Benjamin Franklin Award—Best Religion Book of the Year
Core Collection in Religion, American Library Association’s Booklist
Selected as Outstanding by Parent Council ® Editor’s Choice, American Library Association’s Booklist
How to Be a Perfect Stranger, 6th Edition: The Essential Religious Etiquette Handbook

It's increasingly common to be invited to a wedding, funeral or other religious service for someone of a different faith. This easy-to-read religious etiquette guidebook helps the well-meaning guest feel comfortable and participate as fully as possible.

Edited by Stuart M. Matlins and Arthur J. Magida

6 x 9, 416 pp | 978-1-59473-593-6

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The indispensable guidebook to help the well-meaning guest when visiting other people’s religious ceremonies—updated and revised.

We North Americans live in a remarkably diverse society, and it’s increasingly common to be invited to a wedding, funeral, or other religious service of a friend, relative, or coworker whose faith is different from our own.

These can be awkward situations....

  • What will happen? What do I do? What do I wear? What do I say?
  • What should I avoid doing, wearing, saying?
  • Is it okay to use a video camera?
  • How long will it last?
  • What are their basic beliefs?
  • Will there be a reception?
  • Will there be food?
  • Should I bring a gift?
  • When is it okay to leave?

These are just a few of the basic questions answered in How to Be a Perfect Stranger. This easy-to-read guidebook, with an “Everything You Need to Know Before You Go” checklist, helps the well-meaning guest to feel comfortable, participate to the fullest extent possible and avoid violating anyone’s religious principles—while enriching their own spiritual understanding.

For people of all faiths, all backgrounds.

African American Methodist Churches · Assemblies of God · Bahá’í · Baptist · Buddhist · Christian Church (Disciples of Christ) · Christian Science (Church of Christ, Scientist) · Churches of Christ · Episcopalian and Anglican · Hindu · Islam · Jehovah’s Witnesses · Jewish · Lutheran · Mennonite/Amish · Methodist · Mormon (Church of Jesus Christ of Latter-day Saints) · Native American/First Nations · Orthodox Churches · Pentecostal Church of God · Presbyterian · Quaker (Religious Society of Friends) · Reformed Church in America/Canada · Roman Catholic · Seventh-day Adventist · Sikh · Unitarian Universalist · United Church of Canada · United Church of Christ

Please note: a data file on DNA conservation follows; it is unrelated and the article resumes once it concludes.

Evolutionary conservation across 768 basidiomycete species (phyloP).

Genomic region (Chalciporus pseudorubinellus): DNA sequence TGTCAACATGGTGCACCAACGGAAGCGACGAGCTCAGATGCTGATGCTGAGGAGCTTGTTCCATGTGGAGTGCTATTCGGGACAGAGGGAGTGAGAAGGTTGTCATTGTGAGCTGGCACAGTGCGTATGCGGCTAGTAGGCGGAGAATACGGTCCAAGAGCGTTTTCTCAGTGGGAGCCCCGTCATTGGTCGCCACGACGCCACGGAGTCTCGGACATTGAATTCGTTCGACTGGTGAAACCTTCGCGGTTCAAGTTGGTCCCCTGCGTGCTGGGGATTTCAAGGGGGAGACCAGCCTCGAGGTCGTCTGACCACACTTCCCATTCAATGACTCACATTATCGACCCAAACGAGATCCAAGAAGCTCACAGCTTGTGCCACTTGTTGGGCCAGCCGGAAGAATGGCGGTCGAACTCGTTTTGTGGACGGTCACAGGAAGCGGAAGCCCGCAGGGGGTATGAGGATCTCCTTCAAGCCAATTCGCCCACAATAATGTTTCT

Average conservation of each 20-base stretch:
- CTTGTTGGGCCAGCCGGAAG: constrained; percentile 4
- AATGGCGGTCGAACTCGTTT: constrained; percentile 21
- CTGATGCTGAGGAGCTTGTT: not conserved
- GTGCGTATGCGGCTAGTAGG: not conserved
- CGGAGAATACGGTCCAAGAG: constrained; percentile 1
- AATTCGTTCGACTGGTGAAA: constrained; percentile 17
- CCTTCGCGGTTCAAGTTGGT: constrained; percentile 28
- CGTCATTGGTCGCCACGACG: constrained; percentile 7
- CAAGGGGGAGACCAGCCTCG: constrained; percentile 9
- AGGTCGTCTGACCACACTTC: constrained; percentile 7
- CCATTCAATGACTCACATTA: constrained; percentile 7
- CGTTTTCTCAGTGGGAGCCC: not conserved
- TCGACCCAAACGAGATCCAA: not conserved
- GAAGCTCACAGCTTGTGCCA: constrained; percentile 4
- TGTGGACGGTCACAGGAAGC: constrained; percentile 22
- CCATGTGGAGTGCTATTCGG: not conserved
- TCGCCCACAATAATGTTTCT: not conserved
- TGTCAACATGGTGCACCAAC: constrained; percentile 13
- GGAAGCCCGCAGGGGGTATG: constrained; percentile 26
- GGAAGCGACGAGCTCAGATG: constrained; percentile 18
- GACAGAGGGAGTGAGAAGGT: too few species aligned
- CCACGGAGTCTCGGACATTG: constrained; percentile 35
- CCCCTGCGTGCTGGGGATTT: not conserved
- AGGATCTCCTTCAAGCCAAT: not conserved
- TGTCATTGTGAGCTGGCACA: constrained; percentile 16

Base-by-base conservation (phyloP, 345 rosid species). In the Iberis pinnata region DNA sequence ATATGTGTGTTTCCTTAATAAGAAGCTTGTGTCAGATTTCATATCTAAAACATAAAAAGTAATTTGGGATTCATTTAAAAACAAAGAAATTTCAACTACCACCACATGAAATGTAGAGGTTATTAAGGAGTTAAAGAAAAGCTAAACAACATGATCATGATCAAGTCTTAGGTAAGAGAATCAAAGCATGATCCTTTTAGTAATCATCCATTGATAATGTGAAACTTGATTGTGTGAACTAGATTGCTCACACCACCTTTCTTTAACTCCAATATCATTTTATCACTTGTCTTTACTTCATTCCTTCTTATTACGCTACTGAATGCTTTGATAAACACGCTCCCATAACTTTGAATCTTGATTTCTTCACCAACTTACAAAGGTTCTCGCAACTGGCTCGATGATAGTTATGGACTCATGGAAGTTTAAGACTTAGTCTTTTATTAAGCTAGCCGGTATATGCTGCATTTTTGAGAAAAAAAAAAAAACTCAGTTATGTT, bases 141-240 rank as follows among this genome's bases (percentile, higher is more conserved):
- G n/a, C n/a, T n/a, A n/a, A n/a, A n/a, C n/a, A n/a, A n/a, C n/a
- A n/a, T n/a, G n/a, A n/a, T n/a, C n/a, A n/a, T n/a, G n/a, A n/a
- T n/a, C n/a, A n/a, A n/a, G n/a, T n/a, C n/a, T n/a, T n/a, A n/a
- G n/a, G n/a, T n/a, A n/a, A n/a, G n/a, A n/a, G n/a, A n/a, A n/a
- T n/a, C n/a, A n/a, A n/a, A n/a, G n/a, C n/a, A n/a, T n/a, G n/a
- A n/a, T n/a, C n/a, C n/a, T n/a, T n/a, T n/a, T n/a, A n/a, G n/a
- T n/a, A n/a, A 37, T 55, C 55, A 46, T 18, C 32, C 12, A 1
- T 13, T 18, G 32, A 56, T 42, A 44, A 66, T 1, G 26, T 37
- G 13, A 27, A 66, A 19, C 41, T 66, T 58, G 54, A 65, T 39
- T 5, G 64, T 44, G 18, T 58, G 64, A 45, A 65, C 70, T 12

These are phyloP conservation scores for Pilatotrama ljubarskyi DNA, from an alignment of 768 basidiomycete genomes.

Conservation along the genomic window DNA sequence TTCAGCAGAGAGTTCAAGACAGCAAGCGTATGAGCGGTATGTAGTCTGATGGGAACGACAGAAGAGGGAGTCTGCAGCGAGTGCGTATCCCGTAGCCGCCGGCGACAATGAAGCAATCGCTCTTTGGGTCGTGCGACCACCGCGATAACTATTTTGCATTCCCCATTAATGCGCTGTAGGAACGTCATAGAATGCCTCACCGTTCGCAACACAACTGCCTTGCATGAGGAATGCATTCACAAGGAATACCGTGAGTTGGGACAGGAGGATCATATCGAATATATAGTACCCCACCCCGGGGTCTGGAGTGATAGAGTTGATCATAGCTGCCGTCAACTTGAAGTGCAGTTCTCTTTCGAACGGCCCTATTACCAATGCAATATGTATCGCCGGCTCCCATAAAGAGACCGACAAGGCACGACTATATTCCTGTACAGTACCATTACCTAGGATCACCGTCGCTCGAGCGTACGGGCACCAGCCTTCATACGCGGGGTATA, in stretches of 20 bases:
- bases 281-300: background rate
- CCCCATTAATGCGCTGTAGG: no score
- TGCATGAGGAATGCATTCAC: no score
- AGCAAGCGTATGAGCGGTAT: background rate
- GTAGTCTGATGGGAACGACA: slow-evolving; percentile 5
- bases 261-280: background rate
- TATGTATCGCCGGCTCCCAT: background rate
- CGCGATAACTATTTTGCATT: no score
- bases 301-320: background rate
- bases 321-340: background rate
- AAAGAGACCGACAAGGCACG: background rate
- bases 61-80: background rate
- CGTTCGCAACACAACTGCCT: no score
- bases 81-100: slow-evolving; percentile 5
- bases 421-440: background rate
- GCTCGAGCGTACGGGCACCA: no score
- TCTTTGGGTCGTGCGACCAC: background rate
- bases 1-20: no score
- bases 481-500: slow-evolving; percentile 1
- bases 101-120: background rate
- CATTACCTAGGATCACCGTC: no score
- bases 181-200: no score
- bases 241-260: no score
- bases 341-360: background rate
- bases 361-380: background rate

“The things Miss Manners forgot to tell us about religion.”

Los Angeles Times

“Finally, for those inclined to undertake their own spiritual journeys ... tells visitors what to expect.”

New York Times

“Deftly edited ... outstanding.... [A] well-researched guide to a significant understanding of many of today’s religions.... Very strongly recommended.”

Midwest Book Review

“Enables the stranger to hold fast to the integrity of their own tradition while stepping onto someone else’s holy ground.... Concise, informative and eminently practical.”

Rev. Christopher Leighton, executive director, Institute for Christian-Jewish Studies

“The central idea here is excellent.... A perfect gift.”

Publishers Weekly

“Highly recommended.”

Library Journal

“Invaluable.... Concise, readable and user-friendly.... Responds to a vital need.... Builds bridges between faith communities.”

Montreal Anglican

“Should be on the bookshelves of anyone who has family members, friends or colleagues belonging to different religions.... Remarkably comprehensive.”

“[An] incredible resource.”

Messenger: A Guide for Life’s Adventure

“[This] book couldn’t have come at a better time.... A welcome Stranger.”

Chicago Sun-Times

“Highly recommended....We encourage all people of faith to read it, refer to it often and use it as their guide when visiting other communities of faith.”

Rev. Ken Brookner Langston, director of education, The Interfaith Alliance

“Enables strangers to be better neighbors in a global community.”

Prof. John L. Esposito, director, Center for Muslim-Christian Understanding, Georgetown University

“You’ll never again feel uncomfortable attending services of a religion not your own, after reading this wonderful book.”

Rabbi Jack Bemporad, director, Center for Christian-Jewish Understanding, Sacred Heart University, Fairfield, Connecticut